Tell us a little about your journey from the slushpile to here (here being the awesomeness of your FIFTH book hitting the shelves!)

I got incredibly lucky when I sent my book in unsolicited to Bloomsbury. I really was found on the slushpile by Emma Matthewson (J.K.Rowling’s editor) and offered a 2 book deal, followed by another 2 book deal. Looking back I don’t think I fully appreciated how lucky I was, such a fluke that the title stood out and someone took the time to read it and pass it on to Emma. If it weren’t for that lucky moment I wouldn’t be releasing my 5th book now.

Talking of Rhian’s 5th book- here it is:


Two boys, over a hundred years apart, have the same gift or curse — they draw things that come true.

Blaze (1860s) swaps his pictures for protection, with threats of the workhouse and witch trials hanging over him.

Noah (2010s) tries all he can to stop drawing, but the more he fights, the more it takes over. He just wants to pass for normal in his new school. As he gets closer to Beth, will he give himself away?

One boy hiding in the past, one in the present. Can their futures set them free?

(from Firefly Press)


The Boy who drew the Future is now out in the big wide world- how does that feel?

Honestly? Quite surreal. It has taken me seven years to get this book right and many drafts before I was finally happy with it. I can’t wait to see it in a bookshop, out in the real world.

What were your inspirations behind the story?

I dreamt the ending one night and told myself to remember it in my dream. I didn’t until hours later when someone broke my dream and I ran upstairs, grabbed a notebook and wrote it down. Then I had to work out how to get to the beginning of the story and find out who on earth this Noah boy was and how could he draw the future? So many questions!

The Boy who drew the Future tells two stories, intertwined. How did you go about writing this?

Originally the story was Noah’s alone. I wrote the whole book just about him but I kept seeing a ghost walking behind Noah, accompanied by a black dog. Blaze’s voice came to me one morning, so easily and vividly as if he were sitting next to me telling me his story. I went on a writer’s retreat and wrote his first proper chapter and didn’t look back. Once I’d got his story down I then did a lot of research about the 1860s, Sible Hedingham and the real Sible Hedingham Witch Trial, which was fascinating.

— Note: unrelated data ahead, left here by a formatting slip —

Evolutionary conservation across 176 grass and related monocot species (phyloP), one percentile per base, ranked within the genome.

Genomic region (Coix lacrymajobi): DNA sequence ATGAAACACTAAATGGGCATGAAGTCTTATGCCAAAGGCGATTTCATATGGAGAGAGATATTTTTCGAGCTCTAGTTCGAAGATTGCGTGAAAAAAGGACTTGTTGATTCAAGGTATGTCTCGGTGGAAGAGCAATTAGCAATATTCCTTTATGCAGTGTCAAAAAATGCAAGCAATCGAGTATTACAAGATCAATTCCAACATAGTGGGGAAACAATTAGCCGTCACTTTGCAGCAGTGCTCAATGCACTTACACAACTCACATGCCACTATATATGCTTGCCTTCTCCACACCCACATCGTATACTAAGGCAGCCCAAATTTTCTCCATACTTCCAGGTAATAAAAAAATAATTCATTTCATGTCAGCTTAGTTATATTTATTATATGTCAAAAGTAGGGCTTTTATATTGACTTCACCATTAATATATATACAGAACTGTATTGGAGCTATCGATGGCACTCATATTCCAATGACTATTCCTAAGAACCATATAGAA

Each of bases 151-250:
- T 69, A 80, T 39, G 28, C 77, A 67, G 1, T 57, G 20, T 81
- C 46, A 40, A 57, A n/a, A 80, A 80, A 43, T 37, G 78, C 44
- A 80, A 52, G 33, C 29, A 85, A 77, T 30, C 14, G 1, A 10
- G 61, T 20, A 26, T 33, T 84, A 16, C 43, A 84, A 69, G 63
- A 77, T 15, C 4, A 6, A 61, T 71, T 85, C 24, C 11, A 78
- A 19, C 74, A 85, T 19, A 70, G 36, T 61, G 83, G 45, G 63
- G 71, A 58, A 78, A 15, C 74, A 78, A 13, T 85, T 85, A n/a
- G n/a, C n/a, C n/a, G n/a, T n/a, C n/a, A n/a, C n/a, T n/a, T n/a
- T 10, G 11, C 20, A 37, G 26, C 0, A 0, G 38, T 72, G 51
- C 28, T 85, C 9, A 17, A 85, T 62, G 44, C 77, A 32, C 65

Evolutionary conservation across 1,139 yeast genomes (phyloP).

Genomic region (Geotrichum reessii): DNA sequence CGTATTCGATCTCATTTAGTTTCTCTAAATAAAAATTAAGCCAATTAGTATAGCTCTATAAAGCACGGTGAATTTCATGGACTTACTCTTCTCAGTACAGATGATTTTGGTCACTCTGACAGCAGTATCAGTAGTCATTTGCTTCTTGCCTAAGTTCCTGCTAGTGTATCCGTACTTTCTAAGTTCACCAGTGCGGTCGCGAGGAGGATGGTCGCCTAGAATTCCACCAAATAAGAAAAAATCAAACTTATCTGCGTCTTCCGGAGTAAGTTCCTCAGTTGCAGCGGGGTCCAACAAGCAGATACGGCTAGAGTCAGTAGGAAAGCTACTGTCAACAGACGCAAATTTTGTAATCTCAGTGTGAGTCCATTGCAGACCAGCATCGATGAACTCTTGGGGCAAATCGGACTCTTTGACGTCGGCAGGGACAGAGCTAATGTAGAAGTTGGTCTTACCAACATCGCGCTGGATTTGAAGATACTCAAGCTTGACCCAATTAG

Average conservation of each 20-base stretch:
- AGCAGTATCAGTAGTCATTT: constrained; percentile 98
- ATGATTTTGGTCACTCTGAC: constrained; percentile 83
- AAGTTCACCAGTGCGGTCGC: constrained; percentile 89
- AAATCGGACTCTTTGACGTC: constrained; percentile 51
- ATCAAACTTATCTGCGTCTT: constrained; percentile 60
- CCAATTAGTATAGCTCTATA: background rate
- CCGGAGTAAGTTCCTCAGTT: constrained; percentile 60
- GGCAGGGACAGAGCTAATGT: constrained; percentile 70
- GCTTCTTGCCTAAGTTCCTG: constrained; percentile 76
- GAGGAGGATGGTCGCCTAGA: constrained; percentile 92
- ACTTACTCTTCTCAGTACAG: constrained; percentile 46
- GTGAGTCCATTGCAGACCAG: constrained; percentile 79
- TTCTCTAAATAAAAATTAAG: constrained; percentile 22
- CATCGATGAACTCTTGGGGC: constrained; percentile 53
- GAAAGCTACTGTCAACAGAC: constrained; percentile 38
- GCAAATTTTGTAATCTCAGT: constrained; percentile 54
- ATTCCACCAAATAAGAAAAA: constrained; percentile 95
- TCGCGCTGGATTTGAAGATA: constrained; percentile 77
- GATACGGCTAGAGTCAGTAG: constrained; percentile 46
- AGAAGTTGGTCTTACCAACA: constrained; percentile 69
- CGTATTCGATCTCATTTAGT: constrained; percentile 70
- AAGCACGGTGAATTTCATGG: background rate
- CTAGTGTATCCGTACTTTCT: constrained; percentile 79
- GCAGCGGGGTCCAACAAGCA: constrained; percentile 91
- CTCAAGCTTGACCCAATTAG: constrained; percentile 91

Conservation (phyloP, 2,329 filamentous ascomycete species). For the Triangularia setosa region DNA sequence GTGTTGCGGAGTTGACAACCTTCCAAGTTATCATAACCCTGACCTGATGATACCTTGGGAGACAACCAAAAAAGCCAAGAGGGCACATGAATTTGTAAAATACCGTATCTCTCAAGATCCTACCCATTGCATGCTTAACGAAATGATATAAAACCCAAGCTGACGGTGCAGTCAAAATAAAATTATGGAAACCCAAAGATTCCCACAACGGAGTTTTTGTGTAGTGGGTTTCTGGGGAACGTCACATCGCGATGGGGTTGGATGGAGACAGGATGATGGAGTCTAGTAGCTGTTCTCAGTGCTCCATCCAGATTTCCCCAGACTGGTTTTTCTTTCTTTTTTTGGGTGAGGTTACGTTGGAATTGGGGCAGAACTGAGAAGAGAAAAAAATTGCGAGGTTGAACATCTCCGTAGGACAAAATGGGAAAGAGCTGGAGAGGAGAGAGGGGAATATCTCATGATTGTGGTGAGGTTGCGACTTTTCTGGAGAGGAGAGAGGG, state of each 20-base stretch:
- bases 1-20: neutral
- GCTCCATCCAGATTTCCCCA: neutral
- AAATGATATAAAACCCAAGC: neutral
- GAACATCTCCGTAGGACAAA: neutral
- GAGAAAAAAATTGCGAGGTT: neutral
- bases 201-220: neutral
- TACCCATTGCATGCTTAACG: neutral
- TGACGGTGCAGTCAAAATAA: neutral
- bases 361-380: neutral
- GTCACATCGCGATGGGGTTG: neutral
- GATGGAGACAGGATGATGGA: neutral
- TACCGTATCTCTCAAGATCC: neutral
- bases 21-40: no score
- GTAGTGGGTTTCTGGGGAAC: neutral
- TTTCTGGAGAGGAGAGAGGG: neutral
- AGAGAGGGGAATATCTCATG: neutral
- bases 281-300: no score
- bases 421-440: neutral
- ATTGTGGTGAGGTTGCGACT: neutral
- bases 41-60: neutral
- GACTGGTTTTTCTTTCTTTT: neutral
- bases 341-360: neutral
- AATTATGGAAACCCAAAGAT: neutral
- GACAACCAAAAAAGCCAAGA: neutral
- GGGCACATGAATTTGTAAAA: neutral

Can you tell us anything about book number six?! I think so…well just between us it is a contemporary fairy tale retelling of The Little Matchgirl. I loved writing this book because it is unlike anything I’ve written before, in fact it was my agent’s idea, she’s a clever one that Kirsty McLachlan.


Books or e-books? Books of course! You cannot hug a Kindle but I do use my Kindle to edit my own writing.

Notepad or IPad? Notepad every time, clearly I’m an old fashioned girl but there’s nothing lovelier than choosing a new notebook. My editor’s just bought me a beautiful blue one with my name on it, now as a Rhian I can tell you there’s not much out there with my name on it!

Pictures or words? I’d have to say words otherwise I’d be out of a job but I am a huge art fan (as you may have guessed if you’ve read the book) and was thrilled to be able to work with the artist Guy Manning on the book cover for The Boy who Drew the Future.

Past or future? I always used to want to know about the future, what would be around the bends in the road for me but as I get older I’m drawn more to the past.

Blaze or Noah?! No way! I can’t choose between my boys. Can I pick Beth instead? She’s pretty amazing.

Rhian will be appearing at YA Shot on the panel:

Playing with Time: Historical fiction and historical settings

Chaired by Natasha Farrant with Lucy Coats, Rhian Ivory and Alison Rattle

11.30am -12.30pm

The Boy who drew the Future is out now, published by Firefly Press.

Follow Rhian on Twitter: @rhian_ivory


Not got your copy of The Boy who drew the Future yet?! For your chance to win the book, along with a poster and postcard, simply share a link to this blog post on Twitter using the hashtag:


UK entrants only.  Closing date: 11/10/2015. A winner will be chosen at random. Good luck!

Did you know?!

You can get an awesome mug with a quote from the book over on RedBubble!

It was created by the multi-talented Susie Day (@mssusieday) for her UKYA shop wehavecrisps. Check it out here.